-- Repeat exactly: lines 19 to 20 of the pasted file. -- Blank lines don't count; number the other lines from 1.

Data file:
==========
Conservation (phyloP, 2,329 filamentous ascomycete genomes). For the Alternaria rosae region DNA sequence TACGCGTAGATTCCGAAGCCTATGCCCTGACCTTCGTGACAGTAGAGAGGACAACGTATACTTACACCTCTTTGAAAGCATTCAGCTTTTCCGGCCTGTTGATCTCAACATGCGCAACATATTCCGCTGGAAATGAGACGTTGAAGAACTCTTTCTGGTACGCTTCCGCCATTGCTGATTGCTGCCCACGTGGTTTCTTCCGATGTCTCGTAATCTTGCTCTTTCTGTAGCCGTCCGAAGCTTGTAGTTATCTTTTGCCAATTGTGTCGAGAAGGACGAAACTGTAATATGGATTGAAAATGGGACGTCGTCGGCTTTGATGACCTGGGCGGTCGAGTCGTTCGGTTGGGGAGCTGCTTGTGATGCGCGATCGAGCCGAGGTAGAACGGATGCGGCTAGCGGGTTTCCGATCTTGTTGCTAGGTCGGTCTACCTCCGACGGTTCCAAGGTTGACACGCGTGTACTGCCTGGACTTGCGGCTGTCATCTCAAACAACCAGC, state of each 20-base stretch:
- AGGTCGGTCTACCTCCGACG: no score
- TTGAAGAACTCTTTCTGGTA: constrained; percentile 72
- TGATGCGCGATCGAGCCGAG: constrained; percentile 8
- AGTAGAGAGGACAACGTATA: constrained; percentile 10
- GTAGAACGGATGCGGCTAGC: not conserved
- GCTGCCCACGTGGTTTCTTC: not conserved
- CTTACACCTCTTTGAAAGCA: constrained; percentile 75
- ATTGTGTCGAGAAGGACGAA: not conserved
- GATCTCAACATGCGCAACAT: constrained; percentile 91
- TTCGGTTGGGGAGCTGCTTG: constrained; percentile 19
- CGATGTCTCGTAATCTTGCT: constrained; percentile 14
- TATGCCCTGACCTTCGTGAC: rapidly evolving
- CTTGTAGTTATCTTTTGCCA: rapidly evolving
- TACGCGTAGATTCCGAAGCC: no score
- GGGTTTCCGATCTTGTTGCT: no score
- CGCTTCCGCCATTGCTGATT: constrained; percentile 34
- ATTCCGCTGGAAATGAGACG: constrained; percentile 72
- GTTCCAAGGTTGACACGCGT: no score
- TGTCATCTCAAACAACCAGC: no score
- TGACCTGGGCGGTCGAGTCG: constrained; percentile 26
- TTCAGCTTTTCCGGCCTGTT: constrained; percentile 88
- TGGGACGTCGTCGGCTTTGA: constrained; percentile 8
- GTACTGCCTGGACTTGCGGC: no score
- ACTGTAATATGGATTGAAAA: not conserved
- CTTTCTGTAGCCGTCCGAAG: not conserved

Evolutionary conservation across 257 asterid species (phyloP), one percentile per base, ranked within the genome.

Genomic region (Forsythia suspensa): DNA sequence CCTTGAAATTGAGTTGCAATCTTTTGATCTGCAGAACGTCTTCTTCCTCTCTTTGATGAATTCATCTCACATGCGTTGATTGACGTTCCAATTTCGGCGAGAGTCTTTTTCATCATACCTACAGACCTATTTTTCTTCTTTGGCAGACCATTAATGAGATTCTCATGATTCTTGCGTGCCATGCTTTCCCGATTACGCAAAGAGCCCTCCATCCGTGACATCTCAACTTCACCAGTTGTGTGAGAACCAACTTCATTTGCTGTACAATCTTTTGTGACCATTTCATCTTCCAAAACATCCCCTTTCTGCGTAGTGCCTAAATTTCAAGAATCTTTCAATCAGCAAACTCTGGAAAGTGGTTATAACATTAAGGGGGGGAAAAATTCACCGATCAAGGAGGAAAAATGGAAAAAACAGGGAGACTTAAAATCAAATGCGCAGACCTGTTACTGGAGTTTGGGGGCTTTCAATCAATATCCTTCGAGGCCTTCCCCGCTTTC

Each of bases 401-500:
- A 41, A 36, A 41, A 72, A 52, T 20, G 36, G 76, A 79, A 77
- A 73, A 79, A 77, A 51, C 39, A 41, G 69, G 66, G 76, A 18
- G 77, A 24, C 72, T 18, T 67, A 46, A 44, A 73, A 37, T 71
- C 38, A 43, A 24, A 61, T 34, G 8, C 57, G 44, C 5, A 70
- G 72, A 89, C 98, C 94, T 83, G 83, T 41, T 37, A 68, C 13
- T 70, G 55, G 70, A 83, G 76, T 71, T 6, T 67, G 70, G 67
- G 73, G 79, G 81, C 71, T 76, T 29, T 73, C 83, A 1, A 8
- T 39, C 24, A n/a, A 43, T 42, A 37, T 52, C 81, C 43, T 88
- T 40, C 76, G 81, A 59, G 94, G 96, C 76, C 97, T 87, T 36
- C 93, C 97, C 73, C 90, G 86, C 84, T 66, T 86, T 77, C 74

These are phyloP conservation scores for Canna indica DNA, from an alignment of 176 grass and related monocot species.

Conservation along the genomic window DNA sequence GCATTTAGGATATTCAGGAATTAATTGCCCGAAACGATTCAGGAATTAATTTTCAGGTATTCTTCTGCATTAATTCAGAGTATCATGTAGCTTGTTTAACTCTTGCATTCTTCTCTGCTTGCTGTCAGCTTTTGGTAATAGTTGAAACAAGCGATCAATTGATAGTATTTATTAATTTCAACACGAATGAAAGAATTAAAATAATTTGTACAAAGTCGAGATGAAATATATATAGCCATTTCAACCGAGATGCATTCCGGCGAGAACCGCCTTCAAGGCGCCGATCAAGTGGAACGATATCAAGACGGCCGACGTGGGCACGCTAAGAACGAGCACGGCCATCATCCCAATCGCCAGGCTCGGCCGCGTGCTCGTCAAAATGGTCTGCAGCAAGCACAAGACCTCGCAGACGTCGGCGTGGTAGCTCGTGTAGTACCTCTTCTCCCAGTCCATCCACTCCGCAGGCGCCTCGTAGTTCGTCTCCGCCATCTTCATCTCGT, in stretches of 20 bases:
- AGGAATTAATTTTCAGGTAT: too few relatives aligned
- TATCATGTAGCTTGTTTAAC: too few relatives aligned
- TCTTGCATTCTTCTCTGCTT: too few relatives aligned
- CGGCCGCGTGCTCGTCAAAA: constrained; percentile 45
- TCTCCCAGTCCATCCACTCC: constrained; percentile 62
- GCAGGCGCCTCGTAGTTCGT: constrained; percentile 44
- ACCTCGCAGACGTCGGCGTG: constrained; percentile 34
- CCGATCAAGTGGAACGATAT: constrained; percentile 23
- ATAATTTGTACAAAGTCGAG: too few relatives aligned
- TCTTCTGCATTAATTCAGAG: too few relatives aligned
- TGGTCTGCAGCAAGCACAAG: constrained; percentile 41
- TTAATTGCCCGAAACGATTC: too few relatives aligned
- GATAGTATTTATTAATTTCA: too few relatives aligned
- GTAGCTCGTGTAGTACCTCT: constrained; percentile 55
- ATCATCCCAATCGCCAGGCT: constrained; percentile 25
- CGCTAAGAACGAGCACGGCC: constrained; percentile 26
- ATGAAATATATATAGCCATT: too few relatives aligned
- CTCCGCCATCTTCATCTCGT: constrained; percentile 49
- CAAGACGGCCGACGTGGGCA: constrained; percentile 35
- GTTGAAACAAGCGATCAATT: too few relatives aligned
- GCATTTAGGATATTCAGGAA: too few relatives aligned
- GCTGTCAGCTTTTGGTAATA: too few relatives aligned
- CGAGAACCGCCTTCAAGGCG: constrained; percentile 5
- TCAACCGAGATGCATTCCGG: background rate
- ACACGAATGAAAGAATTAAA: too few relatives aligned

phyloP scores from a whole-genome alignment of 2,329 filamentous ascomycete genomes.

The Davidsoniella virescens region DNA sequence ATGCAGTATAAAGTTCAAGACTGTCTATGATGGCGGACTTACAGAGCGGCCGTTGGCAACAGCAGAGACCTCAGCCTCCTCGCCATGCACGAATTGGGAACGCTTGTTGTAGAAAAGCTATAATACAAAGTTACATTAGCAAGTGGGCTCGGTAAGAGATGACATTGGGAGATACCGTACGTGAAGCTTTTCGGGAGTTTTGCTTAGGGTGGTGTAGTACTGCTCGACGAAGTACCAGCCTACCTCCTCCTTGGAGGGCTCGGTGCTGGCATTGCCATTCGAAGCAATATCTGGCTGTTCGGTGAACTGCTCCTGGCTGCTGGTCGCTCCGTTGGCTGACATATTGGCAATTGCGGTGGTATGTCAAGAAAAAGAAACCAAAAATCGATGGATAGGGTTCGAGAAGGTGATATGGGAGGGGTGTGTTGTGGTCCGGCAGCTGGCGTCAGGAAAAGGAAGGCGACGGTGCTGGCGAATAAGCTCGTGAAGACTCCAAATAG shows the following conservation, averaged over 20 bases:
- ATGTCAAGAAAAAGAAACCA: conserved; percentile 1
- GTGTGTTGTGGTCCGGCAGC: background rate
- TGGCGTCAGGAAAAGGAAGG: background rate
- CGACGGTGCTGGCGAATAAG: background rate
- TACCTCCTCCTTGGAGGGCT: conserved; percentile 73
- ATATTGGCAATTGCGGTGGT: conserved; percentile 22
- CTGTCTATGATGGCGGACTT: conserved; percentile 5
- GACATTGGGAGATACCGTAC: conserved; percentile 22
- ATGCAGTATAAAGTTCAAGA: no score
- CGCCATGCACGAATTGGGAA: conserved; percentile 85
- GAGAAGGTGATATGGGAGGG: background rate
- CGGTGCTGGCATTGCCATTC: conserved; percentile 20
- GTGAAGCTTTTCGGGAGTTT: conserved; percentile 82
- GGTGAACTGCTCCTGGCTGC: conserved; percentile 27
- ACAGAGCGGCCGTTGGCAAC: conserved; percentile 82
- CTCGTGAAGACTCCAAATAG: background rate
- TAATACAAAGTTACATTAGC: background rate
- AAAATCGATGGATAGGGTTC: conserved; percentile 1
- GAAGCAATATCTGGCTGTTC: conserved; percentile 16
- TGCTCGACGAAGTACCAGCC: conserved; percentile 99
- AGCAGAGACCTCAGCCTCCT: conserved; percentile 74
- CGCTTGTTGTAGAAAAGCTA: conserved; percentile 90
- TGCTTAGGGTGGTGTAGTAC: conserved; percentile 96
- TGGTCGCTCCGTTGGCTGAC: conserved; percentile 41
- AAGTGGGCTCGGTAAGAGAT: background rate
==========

- GTTCCAAGGTTGACACGCGT: no score
- TGTCATCTCAAACAACCAGC: no score